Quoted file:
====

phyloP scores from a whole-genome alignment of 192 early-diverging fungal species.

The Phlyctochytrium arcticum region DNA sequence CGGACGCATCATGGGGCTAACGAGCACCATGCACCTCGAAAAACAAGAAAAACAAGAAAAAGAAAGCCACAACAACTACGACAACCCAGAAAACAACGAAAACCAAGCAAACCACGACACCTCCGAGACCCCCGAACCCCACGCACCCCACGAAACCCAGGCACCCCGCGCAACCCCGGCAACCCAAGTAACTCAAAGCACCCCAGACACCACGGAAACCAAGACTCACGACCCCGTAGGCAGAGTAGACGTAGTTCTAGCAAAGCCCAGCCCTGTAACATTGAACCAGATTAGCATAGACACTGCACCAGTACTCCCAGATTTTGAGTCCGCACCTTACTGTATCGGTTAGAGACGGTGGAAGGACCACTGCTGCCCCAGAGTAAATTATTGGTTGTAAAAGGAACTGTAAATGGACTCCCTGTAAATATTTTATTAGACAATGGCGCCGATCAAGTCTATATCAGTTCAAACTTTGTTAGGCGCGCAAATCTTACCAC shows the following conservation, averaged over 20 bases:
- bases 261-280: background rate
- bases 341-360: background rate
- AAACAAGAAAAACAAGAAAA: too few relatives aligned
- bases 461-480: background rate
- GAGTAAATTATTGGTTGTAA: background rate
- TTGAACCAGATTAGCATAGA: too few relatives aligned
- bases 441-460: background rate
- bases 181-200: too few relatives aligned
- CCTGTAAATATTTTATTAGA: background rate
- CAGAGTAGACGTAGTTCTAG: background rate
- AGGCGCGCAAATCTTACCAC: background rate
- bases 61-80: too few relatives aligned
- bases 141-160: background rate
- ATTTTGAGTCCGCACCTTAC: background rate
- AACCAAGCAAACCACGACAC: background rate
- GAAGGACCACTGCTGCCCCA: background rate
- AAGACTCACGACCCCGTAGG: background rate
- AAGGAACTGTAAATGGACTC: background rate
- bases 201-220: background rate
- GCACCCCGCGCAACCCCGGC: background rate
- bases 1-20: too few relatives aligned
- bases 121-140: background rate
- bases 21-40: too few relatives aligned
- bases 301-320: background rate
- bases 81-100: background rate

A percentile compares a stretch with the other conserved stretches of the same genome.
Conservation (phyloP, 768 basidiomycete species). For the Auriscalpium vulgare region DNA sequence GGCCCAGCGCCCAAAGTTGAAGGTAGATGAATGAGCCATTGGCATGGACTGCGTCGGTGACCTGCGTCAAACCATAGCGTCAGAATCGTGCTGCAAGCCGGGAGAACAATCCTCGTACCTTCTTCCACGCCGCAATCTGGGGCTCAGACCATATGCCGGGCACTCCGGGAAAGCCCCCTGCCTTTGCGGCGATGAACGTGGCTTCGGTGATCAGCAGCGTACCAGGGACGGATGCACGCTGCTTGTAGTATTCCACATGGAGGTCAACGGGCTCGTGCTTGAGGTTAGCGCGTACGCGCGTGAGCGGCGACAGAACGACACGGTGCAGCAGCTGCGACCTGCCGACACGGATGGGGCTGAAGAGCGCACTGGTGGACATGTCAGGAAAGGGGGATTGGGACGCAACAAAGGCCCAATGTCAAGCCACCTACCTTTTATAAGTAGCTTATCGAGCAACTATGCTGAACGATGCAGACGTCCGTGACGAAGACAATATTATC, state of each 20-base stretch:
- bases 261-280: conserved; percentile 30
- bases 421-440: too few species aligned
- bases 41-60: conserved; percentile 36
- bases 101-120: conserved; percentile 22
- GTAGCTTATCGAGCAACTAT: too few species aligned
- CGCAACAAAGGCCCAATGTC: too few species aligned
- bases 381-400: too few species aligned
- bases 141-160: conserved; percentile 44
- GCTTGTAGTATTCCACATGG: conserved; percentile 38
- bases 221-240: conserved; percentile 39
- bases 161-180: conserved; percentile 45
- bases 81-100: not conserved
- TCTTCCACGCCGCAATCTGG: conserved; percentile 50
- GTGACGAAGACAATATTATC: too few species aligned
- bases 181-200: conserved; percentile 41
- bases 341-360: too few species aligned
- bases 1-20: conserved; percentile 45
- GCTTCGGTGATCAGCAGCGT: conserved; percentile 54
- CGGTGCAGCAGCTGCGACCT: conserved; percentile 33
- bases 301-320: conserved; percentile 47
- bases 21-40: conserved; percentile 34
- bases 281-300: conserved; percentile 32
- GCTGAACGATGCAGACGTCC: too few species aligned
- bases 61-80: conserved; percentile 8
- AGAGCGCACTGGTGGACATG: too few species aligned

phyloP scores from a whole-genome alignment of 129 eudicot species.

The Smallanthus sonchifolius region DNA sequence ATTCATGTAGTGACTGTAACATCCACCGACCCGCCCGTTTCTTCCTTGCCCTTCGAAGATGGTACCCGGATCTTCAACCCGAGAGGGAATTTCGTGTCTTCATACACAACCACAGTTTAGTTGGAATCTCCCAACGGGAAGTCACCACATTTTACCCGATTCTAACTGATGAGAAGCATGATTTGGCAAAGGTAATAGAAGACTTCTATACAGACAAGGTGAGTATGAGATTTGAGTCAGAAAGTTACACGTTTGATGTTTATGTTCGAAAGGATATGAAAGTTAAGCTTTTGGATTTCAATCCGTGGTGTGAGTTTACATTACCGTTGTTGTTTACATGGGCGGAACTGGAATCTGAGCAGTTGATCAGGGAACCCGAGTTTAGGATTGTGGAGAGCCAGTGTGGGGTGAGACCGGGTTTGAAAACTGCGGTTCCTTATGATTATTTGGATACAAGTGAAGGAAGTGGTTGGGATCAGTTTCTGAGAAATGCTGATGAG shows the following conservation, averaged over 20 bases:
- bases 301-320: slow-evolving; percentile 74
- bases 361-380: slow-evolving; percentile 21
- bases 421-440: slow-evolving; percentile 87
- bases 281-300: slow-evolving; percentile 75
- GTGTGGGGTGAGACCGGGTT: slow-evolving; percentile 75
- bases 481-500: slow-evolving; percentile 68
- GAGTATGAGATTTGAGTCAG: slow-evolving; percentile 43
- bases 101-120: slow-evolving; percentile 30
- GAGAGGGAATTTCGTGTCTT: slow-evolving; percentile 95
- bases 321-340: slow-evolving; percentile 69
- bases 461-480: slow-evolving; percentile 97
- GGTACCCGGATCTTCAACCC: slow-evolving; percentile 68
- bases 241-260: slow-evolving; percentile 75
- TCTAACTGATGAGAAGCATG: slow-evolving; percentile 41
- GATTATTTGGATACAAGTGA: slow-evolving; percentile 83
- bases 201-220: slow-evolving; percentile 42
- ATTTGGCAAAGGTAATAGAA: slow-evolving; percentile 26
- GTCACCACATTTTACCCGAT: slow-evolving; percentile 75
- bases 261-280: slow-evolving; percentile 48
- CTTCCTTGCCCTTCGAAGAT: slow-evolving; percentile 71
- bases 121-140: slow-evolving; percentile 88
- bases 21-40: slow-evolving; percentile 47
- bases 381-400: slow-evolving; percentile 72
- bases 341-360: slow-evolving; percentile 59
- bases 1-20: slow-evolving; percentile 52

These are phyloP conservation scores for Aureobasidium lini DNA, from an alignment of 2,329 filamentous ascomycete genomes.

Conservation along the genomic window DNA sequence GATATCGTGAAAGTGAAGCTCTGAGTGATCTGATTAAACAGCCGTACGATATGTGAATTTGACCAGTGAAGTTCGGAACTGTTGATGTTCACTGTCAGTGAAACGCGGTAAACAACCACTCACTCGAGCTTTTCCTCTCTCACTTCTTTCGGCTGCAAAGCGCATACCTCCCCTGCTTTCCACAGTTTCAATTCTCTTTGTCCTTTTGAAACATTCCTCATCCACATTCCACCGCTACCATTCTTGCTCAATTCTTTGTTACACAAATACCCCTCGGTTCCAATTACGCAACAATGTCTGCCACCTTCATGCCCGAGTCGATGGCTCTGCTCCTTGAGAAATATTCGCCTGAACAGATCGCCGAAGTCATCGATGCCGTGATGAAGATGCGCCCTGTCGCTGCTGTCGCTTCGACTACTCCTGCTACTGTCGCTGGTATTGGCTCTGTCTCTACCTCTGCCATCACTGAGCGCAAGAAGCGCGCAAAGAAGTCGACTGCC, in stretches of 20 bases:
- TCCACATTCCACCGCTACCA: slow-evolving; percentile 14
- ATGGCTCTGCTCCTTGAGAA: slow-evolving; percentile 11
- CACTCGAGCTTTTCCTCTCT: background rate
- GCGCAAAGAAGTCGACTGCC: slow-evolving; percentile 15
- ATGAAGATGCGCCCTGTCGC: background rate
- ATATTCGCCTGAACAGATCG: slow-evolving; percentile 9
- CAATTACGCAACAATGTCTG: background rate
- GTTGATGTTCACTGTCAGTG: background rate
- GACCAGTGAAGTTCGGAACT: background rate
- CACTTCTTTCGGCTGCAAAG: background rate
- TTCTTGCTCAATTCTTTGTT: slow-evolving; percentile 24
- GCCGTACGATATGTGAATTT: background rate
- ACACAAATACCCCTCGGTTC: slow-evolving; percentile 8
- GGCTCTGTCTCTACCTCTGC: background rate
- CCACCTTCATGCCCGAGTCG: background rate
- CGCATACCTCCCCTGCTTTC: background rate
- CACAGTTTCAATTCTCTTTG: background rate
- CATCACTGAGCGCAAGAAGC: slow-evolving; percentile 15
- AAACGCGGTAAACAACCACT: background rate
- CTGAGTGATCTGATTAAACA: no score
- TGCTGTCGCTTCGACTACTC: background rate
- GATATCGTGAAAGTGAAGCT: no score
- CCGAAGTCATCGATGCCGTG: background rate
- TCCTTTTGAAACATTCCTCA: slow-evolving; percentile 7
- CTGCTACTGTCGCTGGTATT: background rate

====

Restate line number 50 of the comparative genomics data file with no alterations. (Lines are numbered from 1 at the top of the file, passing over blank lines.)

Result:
- bases 21-40: conserved; percentile 34